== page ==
It is also uncertain for how long the emissions of toxic compounds will last if clean-up and stricter controls are not undertaken. Improvements in the technology adopted by the factories (for example the introduction of the SNOx chimney stack in the Gela ENI factory) and the closure of several highly polluting industrial plants (e.g. the closure of the Eternit factory that used to produce asbestos and cement) suggest a decline in the emissions in the two areas. The presence of landfills (e.g. a 8 million m2 landfill of phosphogypsum) and the lack of ordinary maintenance (e.g. several leakages of oil from refinery holding tanks have been discovered) are the cause of current emissions and they are likely to continue for a long time. Environmental data collected in Gela and Priolo reveal that the concentrations of several harmful substances exceeded the limits established by the law. For instance, in the groundwater of Gela arsenic concentrations reached the value of 250.000 μg/L versus the law established limit of 10 μg/L [11]. A study conducted in Michigan found that the ingestion of arsenic can be fatal even at very low concentrations[48], In the absence of further releases of this toxic substance, its concentration in the Gela groundwater will decrease with time. But, it is uncertain how long it will take to reach levels safe for human health.In order to explore differences in time to failure of the remedies a one way sensitivity analysis was performed assuming three time frames: 10 years (for a contaminant containment intervention), 50 years and 100 years (for permanent remediation policies with long lasting benefits).

Probabilistic sensitivity analysis

To further explore uncertainty a probabilistic sensitivity analysis was performed. Probability distributions were assigned to important components of the analysis [34]. WTP estimates and cessation lags were sampled from a gamma distribution while normal distributions were adopted for the number of excess cases [49]. Using a Monte Carlo simulation 10,000 samples were generated from parameter probability distributions [50]. The costs, the benefits and the expected net benefit were calculated for each simulation according to the following formula:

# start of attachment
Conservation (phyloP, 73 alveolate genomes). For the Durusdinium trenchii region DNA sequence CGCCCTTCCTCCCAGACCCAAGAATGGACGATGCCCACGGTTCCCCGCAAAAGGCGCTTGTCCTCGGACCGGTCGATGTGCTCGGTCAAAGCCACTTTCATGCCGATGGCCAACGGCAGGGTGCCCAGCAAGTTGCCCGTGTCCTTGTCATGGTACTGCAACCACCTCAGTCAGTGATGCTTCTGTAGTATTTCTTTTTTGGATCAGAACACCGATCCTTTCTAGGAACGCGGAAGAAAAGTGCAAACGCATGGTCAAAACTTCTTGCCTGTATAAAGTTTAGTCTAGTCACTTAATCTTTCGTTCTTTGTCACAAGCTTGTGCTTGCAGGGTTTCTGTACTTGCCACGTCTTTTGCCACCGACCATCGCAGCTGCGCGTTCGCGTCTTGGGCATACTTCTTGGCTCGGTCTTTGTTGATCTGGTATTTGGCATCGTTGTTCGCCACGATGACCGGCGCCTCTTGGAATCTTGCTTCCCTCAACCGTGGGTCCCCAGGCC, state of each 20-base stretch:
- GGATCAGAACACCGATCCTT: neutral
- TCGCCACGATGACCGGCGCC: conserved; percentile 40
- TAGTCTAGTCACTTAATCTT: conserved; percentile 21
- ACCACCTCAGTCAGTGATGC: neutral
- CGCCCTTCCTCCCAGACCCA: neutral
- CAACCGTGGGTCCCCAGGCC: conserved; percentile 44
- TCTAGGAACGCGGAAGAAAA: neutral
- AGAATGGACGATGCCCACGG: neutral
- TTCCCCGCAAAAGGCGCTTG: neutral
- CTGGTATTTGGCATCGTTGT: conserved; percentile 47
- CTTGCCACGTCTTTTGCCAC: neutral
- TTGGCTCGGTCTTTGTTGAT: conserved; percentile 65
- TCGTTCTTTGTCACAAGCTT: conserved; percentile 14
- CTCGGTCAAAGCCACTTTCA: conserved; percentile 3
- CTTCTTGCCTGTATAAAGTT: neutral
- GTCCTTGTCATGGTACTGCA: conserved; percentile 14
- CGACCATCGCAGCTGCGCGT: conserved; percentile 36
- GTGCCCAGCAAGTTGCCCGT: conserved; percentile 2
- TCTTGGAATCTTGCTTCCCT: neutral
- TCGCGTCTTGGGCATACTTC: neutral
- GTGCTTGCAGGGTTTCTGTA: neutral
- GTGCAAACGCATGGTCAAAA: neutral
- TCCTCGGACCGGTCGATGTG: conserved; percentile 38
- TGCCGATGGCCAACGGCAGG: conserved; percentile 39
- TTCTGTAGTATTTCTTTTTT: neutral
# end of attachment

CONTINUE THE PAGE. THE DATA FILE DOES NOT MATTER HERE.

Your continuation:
The results of the simulations were presented as a Cost-Benefit Acceptability curve (CBAC) using standard methodologies [51]. A CBAC shows the probability that a reclaim policy is cost beneficial for a range of clean-up intervention costs by plotting the proportion of simulations for which the net benefit of the remediation policy is positive for reclamation costs ranging from €127.4 to €12,000 million in Gela and from €774.5 to €4,000 million in Priolo. The lower bounds are the sums agreed to date for the clean-up of the sites. The higher bounds are the cost at which the clean-up has a zero probability of being cost beneficial. The opportunity cost and the effectiveness of a clean-up policy on pollution-related health outcomes are difficult to estimate a priori. In the case of Gela and Priolo remediation is still at an early stage and epidemiological evidence on the effectiveness of clean-up interventions is not yet available. In order to account for the uncertainty around the cost and the effectiveness of remedial interventions in the two areas four CBACs were constructed assuming different levels of remedial effectiveness (20%, 50%, 80% and 100% of the health outcomes will be averted). The lower is the effectiveness (percentage of health outcomes averted) the lower is the probability that the remedial intervention is cost beneficial. When more specific epidemiological evidence is available CBACs will allow policy makers both to gauge the cost effectiveness of interventions and to improve environmental site remediation through performance based environmental management.

Results

The health outcomes attributable annually to industrial pollution exposure in Priolo and Gela were estimated using data from Cernigliaro et al. [9]. As shown in Table 1, a reduction in exposure to environmental pollution in Priolo would avert 8 (2-11) premature deaths, 118 (85-151) -cancer related hospital admission and 692 (587-780) non cancer hospital admissions each year; while in Gela would avert 39 (12-64) premature deaths, 163(134-192) cancer and 2,010 (1,912-2,095) non cancer hospital admissions each year.